Areas of Expertise (6)
The need to improve human interaction by developing communication skills that display sensitivity to cultural, racial and ethnic diversity has never been greater than it is today. With her dual specializations in interpersonal communication and multicultural affairs, Dr. Nance is an expert in African-American rhetoric and performance, as well as a good source for information on impression management, conflict resolution, cultural diversity and interpersonal communication.
In 2015—to further elevate the University’s commitment to diversity and inclusion—Villanova created the Office of Diversity and Inclusion (ODI) led by Dr. Nance, who was named Associate Vice Provost of Diversity and Inclusion and Chief Diversity Officer. ODI supports Villanova’s continuing efforts to create a welcoming and diverse community at all levels, including students, faculty, administrators and staff.
Dr. Nance can discuss the topics of diversity and inclusion in higher education. This includes efforts to create a welcoming and diverse campus environment, retention and success of students from underrepresented groups and the recruitment retention and promotion of faculty and staff from underrepresented groups.
Temple University: PhD
Emerson College: MS
Emerson College: BA
Select Accomplishments (1)
Frank W. Hale, Jr. Distinguished Service Award (professional)
Recognized by the National Association of Diversity Officers in Higher Education (NADOHE) with the Frank W. Hale, Jr. Distinguished Service Award, for her contribution to diversity and inclusion in higher education
Select Media Appearances (4)
Tour exposes students to their unconscious bias
CEO Action for Diversity & Inclusion, the largest CEO-driven business commitment to advance diversity and inclusion within the workplace, has launched the “Check Your Blind Spots” tour at Villanova University. “It’s just another time at Villanova where we can sort of stop and think about diversity and inclusion in a real way and how it impacts our lives as people, “ Terry Nance, associate vice provost for Diversity and Inclusion and chief diversity officer at Villanova University, said in reference to the tour. “The other thing that I am excited about is breaking down the silos between business and the academic world. I am looking forward to the opportunity to learn from our colleagues in all arenas how we can ultimately do this business of diversity and inclusion better.”
The Aftermath of a ‘Trump’ Incident: Fear, Anger, and Resolve
The Chronicle of Higher Education
When postelection tensions began breaking out on campuses across the country, Teresa A. Nance, associate vice provost for diversity and inclusion at Villanova University, felt sympathetic but insulated.
Villanova Asks Professors to Discuss Postelection Tensions in Class
The Chronicle of Higher Education
"It is important for faculty to acknowledge the seriousness of these events and the fact that such actions have no place on our campus," wrote Patrick G. Maggitti, Villanova’s provost, and Teresa A. Nance, associate vice provost for diversity and inclusion and chief diversity officer, in a joint email to the faculty at the Roman Catholic university near Philadelphia.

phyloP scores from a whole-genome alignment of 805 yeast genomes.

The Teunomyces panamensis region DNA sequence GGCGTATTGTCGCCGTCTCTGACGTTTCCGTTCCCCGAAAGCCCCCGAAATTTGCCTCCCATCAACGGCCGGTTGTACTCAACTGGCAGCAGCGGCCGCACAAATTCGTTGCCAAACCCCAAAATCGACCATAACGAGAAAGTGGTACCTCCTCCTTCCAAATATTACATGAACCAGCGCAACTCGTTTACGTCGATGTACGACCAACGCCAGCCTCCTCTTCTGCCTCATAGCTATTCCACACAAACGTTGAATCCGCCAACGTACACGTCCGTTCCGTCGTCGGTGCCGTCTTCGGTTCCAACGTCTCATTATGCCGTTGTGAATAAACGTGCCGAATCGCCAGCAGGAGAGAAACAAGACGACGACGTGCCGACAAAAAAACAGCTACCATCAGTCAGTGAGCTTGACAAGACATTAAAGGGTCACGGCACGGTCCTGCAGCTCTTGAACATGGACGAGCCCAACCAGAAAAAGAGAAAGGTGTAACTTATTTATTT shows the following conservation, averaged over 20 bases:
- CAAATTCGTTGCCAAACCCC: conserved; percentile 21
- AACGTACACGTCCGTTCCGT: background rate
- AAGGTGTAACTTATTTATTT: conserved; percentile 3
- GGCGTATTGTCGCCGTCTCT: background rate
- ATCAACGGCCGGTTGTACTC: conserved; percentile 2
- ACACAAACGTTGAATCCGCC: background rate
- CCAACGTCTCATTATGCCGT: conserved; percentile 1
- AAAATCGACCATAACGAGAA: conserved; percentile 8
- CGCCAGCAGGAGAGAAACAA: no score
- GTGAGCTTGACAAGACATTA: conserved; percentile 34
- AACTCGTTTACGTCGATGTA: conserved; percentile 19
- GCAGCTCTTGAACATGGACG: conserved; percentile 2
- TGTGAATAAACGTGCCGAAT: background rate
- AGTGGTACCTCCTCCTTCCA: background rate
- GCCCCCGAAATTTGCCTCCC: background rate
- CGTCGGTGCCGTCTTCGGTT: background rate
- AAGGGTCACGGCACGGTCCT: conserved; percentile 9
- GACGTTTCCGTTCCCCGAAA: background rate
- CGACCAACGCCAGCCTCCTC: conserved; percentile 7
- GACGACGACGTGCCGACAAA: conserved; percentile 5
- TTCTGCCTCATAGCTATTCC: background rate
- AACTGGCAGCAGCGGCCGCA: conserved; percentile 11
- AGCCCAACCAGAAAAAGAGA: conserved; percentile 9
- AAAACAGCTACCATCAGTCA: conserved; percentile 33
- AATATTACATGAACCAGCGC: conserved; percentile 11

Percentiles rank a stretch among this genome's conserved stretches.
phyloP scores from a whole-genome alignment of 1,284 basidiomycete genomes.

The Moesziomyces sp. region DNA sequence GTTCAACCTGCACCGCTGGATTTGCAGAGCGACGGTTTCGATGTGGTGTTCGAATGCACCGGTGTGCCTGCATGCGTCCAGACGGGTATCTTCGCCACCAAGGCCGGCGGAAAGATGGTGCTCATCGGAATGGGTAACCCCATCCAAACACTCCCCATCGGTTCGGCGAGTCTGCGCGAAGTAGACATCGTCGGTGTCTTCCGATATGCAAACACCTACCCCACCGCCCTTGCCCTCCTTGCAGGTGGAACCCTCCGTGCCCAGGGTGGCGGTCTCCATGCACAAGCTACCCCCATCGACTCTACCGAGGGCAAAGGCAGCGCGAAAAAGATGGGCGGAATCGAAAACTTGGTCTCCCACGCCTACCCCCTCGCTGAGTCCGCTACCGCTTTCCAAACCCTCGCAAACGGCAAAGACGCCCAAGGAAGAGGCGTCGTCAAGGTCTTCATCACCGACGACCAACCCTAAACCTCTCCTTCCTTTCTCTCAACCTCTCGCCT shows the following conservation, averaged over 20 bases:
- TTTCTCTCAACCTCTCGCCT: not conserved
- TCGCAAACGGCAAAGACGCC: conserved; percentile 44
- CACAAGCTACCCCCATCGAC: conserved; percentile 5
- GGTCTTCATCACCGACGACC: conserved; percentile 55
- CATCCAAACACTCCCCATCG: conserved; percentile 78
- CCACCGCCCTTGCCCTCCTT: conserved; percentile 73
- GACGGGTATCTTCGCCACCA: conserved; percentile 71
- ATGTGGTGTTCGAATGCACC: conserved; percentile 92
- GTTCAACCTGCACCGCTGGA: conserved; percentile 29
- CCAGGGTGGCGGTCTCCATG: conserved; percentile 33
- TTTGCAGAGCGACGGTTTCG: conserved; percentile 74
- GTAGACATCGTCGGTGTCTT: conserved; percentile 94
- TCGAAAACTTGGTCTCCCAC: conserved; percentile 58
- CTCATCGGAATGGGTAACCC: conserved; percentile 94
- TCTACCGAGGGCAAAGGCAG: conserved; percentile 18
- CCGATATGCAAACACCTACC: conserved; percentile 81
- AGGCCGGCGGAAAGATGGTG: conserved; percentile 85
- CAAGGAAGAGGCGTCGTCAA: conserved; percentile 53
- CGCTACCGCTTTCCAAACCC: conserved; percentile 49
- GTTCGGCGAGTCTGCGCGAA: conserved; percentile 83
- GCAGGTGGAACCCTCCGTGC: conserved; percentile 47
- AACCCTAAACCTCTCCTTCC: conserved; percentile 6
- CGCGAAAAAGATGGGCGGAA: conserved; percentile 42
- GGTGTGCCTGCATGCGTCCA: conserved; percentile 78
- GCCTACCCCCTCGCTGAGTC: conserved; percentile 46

Villanova class explores slowly emerging diversity
But the multicultural leadership and dialogue class, professors hope, will help students find that courage and wisdom. The three-hour, Wednesday night class is taught by three communication professors, including Villanova's assistant vice president for multicultural affairs and a philosophy professor - all diversity specialists. "Students may learn something from us, but mostly they learn from each other," said Terry Nance, multicultural affairs vice president.
Select Academic Articles (3)
This work examines the relationship strategies employed by Black-White interracial couples and considers their unique challenge in managing a relationship that commands so much public scrutiny. The field of communication has highlighted many differences in racial styles. This work attempts to explore how intimate communication across racial lines can and does work effectively. The authors consider four stages of relationship development (racial awareness, coping, identity emergence, and maintenance) to explore the communication requirements at various stages of the couple's life together.
Our first blueprint for social interaction comes from our family of origin. To a large extent, this blueprint is base on culture. We have come to understand how outside influences affect in-group communication. However, much investigation still needs to be conducted to understand communication when individuals from different groups engage in ongoing and intimate relationships, such as inter-racial marriage.
When thinking of the civil rights movement, the name that most often comes to mind is that of the charismatic leader, Martin Luther King, Jr. Those more familiar with the movement and its history would add the names of Ralph Abernathy, James Forman, Andrew Young, Jesse Jackson, and the Southern Christian Leadership Conference (SCLC).